Talk:Micro Channel architecture
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Back in the day (circa 1990), the word was that MCA had failed because only (numbers approximate) 50,000 distinct indentification codes were available for available for third party cards, and IBM had reserved half of them for their own use, and promised to disperse the others to anyone who asked for one. But it was this threatened layer of administration that sank the standard: hardware builders didn;t want to trust IBM. Am I remembering it wrong? If anyone says so, I'll shut up about it. --Crid 03:42, 16 May 2006 (UTC)
Micro Channel vs MicroChannel?
Wasn't it officially written as "MicroChannel Architecture" (ie. without a space between Micro and Channel) or is my memory failing me? Letdorf 15:13, 22 June 2006 (UTC).
I believe the IBM way is to leave the words separate, and IBM rarely if ever used MCA as an acronym. I was once told from an informal IBM source that one reason for this was to avoid a trademark conflict with Music_Corporation_of_America. --Warphammer 07:58, 2 August 2006 (UTC)
In fact we in IBM Micro Channel Architecture world, were under stict instructions NEVER to use MCA because of Music Corporation of America's Trademark. At IBM, I wrote many of the Micro Channel Documents and presentations and I NEVER used MCA. The whole item needs MCA, as an abbreviation, expunging with a note as to why.— Preceding unsigned comment added by 188.8.131.52 (talk • contribs) 12:01, 20 November 2011
- We need to have a reliable source stating that the trademark for the music corporation was the reason IBM never used the three-letter acronym MCA, which has other uses.
- That makes sense, but there are other guidelines for Wikipedia. When IBM announced their PS/2 line, they used "MICRO CHANNEL (TM) architecture". MOS:TM says to avoid using all caps, so the title of this article has been Micro Channel architecture since March 2004. And some sources (e.g., the LA Times) do conform to IBM's usage. However there are many sources that do not, e.g. Peter Norton in Inside the IBM PC and PS/2 (ISBN 0-13-467317-4) uses the Micro Channel Architecture or MCA. He then says that "informally", we often refer in general to the new PS/2 bus as "the Micro Channel". Per WP:COMMONNAME, Wikipedia prefers the name that is most commonly used (as determined by its prevalence in reliable English-language sources). MCA is a commonly used acronym, but "MicroChannel Architecture" is not a proper name, as "Micro Channel", IBM's trademark, is. Wbm1058 (talk) 03:08, 20 October 2013 (UTC)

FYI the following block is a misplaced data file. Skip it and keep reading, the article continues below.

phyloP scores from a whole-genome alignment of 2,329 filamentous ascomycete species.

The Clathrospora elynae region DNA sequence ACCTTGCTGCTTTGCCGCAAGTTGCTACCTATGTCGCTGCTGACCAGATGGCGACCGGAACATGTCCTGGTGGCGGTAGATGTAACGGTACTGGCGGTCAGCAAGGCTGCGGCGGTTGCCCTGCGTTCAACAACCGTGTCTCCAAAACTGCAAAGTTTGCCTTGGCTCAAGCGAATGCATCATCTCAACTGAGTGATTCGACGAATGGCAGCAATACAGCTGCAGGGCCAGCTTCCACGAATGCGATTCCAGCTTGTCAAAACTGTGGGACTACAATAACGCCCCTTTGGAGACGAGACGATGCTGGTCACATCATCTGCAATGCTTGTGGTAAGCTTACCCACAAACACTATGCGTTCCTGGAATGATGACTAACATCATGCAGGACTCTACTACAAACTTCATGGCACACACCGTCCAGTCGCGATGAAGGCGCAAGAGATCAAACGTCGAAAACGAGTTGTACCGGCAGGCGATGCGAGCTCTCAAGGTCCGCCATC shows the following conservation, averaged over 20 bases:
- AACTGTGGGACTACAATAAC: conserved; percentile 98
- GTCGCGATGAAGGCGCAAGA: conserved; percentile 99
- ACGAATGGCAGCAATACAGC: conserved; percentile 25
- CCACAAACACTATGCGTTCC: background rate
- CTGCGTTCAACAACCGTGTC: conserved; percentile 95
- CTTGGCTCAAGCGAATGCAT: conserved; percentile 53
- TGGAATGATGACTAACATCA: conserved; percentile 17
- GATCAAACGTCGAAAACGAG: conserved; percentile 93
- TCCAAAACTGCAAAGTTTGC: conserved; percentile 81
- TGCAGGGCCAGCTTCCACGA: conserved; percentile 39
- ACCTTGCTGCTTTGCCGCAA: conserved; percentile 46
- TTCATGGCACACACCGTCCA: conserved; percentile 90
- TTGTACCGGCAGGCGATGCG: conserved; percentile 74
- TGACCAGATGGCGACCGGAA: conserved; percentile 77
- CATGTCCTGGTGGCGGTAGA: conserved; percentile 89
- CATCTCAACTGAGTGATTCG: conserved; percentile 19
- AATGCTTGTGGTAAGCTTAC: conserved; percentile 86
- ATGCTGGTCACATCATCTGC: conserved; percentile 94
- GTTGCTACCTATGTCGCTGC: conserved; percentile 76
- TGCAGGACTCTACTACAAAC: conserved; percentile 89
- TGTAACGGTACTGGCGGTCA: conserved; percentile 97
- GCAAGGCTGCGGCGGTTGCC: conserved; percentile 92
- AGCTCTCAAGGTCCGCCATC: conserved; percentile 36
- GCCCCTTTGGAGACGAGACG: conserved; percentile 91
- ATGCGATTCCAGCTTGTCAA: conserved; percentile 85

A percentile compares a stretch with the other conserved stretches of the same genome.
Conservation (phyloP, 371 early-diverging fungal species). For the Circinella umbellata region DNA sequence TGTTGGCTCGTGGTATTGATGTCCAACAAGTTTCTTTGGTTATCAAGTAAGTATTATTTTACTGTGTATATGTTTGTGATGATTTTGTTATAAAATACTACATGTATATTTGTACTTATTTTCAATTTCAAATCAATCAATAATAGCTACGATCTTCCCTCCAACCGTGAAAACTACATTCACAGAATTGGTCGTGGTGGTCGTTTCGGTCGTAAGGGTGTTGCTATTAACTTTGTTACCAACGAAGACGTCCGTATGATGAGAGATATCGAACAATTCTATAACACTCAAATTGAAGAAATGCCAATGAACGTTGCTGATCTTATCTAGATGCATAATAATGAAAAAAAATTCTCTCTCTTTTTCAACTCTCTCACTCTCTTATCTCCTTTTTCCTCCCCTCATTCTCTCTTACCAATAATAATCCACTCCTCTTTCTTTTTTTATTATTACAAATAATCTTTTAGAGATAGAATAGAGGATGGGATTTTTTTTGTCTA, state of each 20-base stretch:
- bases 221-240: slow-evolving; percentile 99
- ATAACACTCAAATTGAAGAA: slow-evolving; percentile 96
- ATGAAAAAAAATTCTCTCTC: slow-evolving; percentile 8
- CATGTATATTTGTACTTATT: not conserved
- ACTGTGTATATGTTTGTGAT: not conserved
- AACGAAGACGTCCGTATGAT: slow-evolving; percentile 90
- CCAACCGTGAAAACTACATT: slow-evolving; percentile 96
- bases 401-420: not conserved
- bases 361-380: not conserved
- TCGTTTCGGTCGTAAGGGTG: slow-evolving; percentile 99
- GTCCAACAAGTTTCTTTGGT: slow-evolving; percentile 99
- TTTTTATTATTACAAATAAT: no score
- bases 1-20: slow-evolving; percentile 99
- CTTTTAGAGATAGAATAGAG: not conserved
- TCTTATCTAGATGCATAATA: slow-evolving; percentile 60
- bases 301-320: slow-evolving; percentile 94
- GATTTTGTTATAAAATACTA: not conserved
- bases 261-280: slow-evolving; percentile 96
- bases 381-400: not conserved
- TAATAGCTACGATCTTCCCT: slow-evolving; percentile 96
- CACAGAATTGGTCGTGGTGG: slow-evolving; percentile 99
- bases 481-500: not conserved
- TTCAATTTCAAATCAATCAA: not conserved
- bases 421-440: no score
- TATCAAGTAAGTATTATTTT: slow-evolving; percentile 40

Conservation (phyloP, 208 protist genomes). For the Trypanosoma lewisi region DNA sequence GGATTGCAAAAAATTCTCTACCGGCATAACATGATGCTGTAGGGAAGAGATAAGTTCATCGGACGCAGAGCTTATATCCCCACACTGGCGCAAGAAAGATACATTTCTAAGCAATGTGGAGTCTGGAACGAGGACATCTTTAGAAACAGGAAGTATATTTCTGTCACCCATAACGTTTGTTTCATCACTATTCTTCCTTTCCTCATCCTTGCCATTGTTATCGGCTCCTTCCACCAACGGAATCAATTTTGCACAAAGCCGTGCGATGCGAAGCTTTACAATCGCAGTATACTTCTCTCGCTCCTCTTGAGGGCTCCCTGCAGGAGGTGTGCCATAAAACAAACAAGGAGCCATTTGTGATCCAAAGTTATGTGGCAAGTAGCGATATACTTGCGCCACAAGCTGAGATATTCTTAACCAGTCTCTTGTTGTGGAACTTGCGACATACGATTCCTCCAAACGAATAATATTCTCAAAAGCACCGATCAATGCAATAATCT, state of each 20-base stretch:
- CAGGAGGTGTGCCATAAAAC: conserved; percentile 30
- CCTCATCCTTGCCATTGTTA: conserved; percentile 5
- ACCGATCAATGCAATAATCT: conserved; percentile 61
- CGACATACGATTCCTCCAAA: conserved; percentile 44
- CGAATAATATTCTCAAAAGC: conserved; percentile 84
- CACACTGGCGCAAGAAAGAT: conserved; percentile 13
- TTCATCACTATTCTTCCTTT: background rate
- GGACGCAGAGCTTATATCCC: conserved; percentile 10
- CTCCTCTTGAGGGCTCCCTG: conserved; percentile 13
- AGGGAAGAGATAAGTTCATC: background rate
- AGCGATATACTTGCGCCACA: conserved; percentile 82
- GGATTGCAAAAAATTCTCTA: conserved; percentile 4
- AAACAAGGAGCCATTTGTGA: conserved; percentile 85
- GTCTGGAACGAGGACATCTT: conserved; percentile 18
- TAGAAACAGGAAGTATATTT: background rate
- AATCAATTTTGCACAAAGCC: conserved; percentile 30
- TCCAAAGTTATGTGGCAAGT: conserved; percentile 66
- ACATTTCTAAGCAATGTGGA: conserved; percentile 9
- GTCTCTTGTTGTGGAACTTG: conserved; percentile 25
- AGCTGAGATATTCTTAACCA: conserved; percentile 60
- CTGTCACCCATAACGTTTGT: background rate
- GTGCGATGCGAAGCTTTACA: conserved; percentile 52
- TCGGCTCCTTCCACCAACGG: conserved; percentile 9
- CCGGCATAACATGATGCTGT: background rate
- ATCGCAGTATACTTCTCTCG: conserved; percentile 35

Does the section on Micro Channel bandwidth take into account the 'streaming' mode that could be used in later PS/2 and RS/6000 servers? This mode, as I recall, took a start address and an initial 32-bit data segment, and then took over the address bus for additional data to be written in sequence as if the Micro Channel were a 64-bit data bus at 10MHz for block transfers. IBM gave this as an 80MB/sec mode, but it is possible that overhead and other limitations led to the 66MB/sec figure here? --Warphammer 07:58, 2 August 2006 (UTC)
The article reads "As a reaction to this, in late 1988 the "Gang of Nine", led by Compaq, announced a rival bus - EISA. Offering similar performance benefits, it had the advantage of being able to accept older XT and ISA boards"
But EISA never reached beyond about 60% of the speed that MCA had. EISA was marketed better and did offer better performance than ISA. It wasn't until VESA Local Bus that MCA was surpassed in speed.— Preceding unsigned comment added by Z07 (talk • contribs) 05:09, 25 April 2007